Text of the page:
The scene in question showed my character fighting a bomb maker in a New York City apartment, culminating with me being pushed backward off a fire escape. The stunt wasn’t advanced—all I needed to do was fall out of a first-story fire escape onto a crash pad below; the problem was that I had been acutely phobic of heights for as long as I could remember. Still, when Able asked, I nodded and listened closely all morning as the stunt coordinator fitted me with pads underneath my costume and taught me how to land the “suicide” fall: on my back, with flat feet, bent knees, and my arms stretched out to the sides at a forty-five-degree angle, making sure to exhale heavily on impact. Once I had perfected the fall on the pit mat, I obediently climbed up the fire escape.
Once I was at the top, I gripped the railing with hands already slick with sweat as Able called action from below. I stood on the edge of the fire escape, swaying slightly as multiple cameras swooped menacingly around me. The man playing my adversary paused to ask if I was okay, but it sounded like he was speaking to me through a crashing waterfall. Panic waded through my veins as I sank down to sit on the platform, resting my head on my knees. My ears were ringing as somewhere below, in another world, I heard Able shout, “Cut!” The stunt coordinator made a move to help me down, but Able put his hand out to stop him.
The climb back down the fire escape to the back lot was the most excruciating moment of my life to date. Each step felt like it took five minutes. By the time I reached the bottom, I was trembling all over, and nobody on set would meet my eye. They knew I was Able’s problem because that’s how our relationship had worked up until then—I had made it clear that I didn’t need anyone else. Able called lunch, and the crew dispersed, muttering clichés about never working with animals or children. They knew they didn’t owe me anything.
Able beckoned me over to where he was talking quietly with his assistant director. When I reached the two men, the AD took one look at Able’s face and headed off to craft services, leaving me alone with him.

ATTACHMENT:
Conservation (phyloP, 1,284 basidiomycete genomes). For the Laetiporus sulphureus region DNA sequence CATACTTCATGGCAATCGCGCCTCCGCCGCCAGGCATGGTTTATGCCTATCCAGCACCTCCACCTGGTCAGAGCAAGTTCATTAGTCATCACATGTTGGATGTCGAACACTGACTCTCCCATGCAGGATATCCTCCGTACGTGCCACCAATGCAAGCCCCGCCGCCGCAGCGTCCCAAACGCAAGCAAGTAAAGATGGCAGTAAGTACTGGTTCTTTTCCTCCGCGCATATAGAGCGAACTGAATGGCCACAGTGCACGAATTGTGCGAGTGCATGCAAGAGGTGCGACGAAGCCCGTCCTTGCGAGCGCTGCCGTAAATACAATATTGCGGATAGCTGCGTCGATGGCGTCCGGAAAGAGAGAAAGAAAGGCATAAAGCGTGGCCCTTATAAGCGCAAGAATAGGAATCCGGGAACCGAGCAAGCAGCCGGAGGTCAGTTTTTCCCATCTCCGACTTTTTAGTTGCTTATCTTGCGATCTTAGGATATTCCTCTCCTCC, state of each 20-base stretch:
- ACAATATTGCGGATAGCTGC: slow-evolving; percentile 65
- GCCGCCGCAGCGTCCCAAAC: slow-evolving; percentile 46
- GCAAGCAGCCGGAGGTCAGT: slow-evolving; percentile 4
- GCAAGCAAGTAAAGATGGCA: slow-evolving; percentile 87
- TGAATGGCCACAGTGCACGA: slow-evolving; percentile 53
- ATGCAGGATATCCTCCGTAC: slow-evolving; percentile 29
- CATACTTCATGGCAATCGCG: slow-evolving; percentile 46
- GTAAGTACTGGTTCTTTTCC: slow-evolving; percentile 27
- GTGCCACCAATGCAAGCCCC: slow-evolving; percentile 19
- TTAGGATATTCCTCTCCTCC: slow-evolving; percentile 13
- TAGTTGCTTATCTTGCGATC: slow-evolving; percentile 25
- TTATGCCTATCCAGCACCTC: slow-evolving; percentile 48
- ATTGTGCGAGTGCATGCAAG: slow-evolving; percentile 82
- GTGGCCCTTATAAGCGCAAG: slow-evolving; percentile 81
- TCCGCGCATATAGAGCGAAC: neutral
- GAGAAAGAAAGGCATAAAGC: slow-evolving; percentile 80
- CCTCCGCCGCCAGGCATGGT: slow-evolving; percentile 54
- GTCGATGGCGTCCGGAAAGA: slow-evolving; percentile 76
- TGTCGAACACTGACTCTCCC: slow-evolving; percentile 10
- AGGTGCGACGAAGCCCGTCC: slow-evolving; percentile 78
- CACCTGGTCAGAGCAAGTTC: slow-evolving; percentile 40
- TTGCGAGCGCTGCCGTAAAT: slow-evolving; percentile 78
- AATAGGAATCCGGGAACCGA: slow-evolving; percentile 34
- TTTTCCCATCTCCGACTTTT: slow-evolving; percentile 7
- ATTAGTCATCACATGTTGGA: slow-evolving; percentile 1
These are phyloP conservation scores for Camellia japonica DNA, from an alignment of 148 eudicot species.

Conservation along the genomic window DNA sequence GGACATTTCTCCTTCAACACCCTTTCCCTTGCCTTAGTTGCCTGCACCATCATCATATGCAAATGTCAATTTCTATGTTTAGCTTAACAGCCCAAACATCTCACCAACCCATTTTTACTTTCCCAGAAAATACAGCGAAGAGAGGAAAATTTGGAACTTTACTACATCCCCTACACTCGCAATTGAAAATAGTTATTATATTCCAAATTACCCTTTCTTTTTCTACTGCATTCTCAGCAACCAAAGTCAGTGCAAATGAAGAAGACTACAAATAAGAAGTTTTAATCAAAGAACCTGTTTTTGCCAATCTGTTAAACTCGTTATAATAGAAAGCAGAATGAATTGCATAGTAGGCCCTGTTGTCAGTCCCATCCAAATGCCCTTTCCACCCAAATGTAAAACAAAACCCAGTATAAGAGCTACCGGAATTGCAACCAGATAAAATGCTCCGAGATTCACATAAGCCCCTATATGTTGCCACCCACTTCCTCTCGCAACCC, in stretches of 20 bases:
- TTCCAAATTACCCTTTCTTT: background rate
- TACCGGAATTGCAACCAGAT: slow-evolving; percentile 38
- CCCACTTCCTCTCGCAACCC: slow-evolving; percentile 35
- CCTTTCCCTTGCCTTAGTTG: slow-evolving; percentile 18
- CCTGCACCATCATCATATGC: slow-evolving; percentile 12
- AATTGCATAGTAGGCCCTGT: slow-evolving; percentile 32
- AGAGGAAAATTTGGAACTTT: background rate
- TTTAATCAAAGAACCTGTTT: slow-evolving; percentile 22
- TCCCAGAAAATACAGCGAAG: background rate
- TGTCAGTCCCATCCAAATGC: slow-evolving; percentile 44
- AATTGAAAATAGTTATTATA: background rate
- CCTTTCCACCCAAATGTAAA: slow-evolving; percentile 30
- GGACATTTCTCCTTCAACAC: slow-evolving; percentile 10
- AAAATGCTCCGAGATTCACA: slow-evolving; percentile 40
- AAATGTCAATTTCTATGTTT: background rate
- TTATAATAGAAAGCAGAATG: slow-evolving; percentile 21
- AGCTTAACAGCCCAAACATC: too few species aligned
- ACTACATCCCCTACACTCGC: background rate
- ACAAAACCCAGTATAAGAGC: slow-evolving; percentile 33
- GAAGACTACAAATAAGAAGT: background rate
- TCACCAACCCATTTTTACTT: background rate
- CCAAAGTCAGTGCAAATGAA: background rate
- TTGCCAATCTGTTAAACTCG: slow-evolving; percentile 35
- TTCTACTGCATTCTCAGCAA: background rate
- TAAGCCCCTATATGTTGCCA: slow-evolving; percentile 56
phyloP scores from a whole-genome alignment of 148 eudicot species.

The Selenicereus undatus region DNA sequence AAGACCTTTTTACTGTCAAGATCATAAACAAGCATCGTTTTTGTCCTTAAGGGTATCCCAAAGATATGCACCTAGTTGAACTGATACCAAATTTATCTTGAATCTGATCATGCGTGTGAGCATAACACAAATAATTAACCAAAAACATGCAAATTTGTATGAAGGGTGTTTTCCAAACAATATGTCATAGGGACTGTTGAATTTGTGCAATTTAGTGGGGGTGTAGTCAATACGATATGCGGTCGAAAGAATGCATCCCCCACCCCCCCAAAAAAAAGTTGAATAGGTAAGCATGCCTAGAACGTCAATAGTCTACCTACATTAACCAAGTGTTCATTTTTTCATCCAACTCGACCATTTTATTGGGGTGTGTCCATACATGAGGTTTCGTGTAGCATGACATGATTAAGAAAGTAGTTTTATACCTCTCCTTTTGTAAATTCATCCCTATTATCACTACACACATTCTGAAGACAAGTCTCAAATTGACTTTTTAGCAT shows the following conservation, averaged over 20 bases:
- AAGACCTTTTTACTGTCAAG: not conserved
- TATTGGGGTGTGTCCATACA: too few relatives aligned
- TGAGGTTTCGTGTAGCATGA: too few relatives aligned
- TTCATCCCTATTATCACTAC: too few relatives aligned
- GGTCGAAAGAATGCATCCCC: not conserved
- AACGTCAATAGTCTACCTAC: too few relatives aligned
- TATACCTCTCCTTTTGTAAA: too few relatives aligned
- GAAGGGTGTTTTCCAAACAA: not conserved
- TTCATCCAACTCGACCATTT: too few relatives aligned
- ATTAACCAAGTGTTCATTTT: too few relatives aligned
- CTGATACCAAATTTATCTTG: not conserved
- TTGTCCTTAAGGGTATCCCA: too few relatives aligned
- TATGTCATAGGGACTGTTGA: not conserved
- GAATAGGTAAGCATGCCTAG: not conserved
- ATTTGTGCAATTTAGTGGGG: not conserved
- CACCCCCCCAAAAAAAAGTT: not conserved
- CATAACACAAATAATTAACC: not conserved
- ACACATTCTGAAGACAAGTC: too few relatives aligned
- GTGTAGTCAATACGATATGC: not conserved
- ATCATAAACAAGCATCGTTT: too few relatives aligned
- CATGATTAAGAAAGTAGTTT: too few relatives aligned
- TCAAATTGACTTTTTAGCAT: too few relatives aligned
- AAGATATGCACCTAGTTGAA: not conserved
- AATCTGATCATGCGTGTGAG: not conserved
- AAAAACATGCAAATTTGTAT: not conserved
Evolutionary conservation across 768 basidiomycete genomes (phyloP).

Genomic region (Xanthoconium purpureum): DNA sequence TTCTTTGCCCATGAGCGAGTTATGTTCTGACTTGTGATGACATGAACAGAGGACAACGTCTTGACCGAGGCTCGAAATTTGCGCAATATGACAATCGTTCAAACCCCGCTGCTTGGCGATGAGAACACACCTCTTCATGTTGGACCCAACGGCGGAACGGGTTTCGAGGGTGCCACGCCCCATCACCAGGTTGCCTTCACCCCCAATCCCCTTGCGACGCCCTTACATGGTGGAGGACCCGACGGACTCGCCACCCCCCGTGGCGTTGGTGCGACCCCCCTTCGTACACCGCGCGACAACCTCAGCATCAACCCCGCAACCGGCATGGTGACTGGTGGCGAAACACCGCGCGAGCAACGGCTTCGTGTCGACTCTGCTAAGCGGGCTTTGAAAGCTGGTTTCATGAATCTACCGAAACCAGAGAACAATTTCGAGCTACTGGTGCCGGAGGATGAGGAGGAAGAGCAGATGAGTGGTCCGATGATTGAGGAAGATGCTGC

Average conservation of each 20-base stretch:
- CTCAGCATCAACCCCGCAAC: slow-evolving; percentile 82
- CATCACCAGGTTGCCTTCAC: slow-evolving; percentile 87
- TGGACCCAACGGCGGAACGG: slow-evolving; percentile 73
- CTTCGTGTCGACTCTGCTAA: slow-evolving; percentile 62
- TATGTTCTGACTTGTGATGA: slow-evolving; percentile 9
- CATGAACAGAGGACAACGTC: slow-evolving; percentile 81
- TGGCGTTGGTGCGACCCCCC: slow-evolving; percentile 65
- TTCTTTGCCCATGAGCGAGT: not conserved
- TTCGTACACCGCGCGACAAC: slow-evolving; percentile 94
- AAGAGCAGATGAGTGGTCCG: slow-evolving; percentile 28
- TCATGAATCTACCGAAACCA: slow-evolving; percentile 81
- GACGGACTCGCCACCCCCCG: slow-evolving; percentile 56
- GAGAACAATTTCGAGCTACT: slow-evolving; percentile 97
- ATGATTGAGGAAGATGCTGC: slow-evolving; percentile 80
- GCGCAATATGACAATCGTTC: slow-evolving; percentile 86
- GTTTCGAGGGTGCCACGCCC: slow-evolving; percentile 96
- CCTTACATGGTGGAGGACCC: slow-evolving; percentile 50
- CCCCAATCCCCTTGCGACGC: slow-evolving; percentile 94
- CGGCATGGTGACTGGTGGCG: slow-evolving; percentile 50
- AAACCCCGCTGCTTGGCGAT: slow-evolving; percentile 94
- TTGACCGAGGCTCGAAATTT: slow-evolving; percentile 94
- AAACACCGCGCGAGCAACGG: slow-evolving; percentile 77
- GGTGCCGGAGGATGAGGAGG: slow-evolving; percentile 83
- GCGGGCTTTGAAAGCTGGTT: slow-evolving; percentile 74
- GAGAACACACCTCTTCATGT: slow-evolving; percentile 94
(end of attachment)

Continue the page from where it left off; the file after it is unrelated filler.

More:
“What happened up there?” Able asked, so quietly that I had to lean in to hear him. For the first time, I noticed how his incisor teeth protruded slightly, sharp and shiny with spit.
I pulled away and shrugged as if it wasn’t a big deal. “I’m scared of heights. I thought you knew.”
Able narrowed his eyes at me and I realized instantly that I had played it wrong, that this wasn’t the time for the insouciance, the nihilism, whatever it was he normally encouraged in me. I shifted, trying to become who he needed me to be.
“I’m sorry,” I said.
“I don’t need you to be sorry, Grace. I just need you to step up,” Able said, and even though his words were gentle, his voice was different, as if he was struggling to disguise something I couldn’t identify. “Can you do that for me?”
“I don’t know,” I said, still thinking it was a question.
Able pressed his lips together tightly. Later, I would become an expert in reading his body language and adapting, but since Able had never been anything but generous and kind toward me up to that point, I had no idea how to navigate what was to come. Behind him, I could see Lorna and Ted, the other two assassins, watching us, and I wondered if I was imagining the satisfaction on their faces. I had never once considered how it felt to be invisible next to me.
“Anyone can be scared,” Able said slowly, and when I turned my attention back to him, everyone else faded into the background. “I’m not interested in fear. I’m interested in how we get past the fear. And how do we do that?”
“By doing the thing we’re scared of,” I said, and Able smiled slightly. I had been listening.
“That’s right, Gracie. So do you want to try it again? I’ll spot you myself this time.”
I stood, frozen at the prospect of letting Able down but equally aware that I couldn’t do what he was asking of me. When I didn’t reply, Able’s face started to change, and I watched as his eyes became flat and his lip curled as he studied me with barely concealed disgust. It was only when it was gone that I realized the extent of his beauty, how safe I felt when he was looking at me.
“Did you forget how lucky you are to be here?” he asked. “It’s sort of interesting to me that with all these hardworking, talented people around us, somehow it’s you wasting everyone’s time.”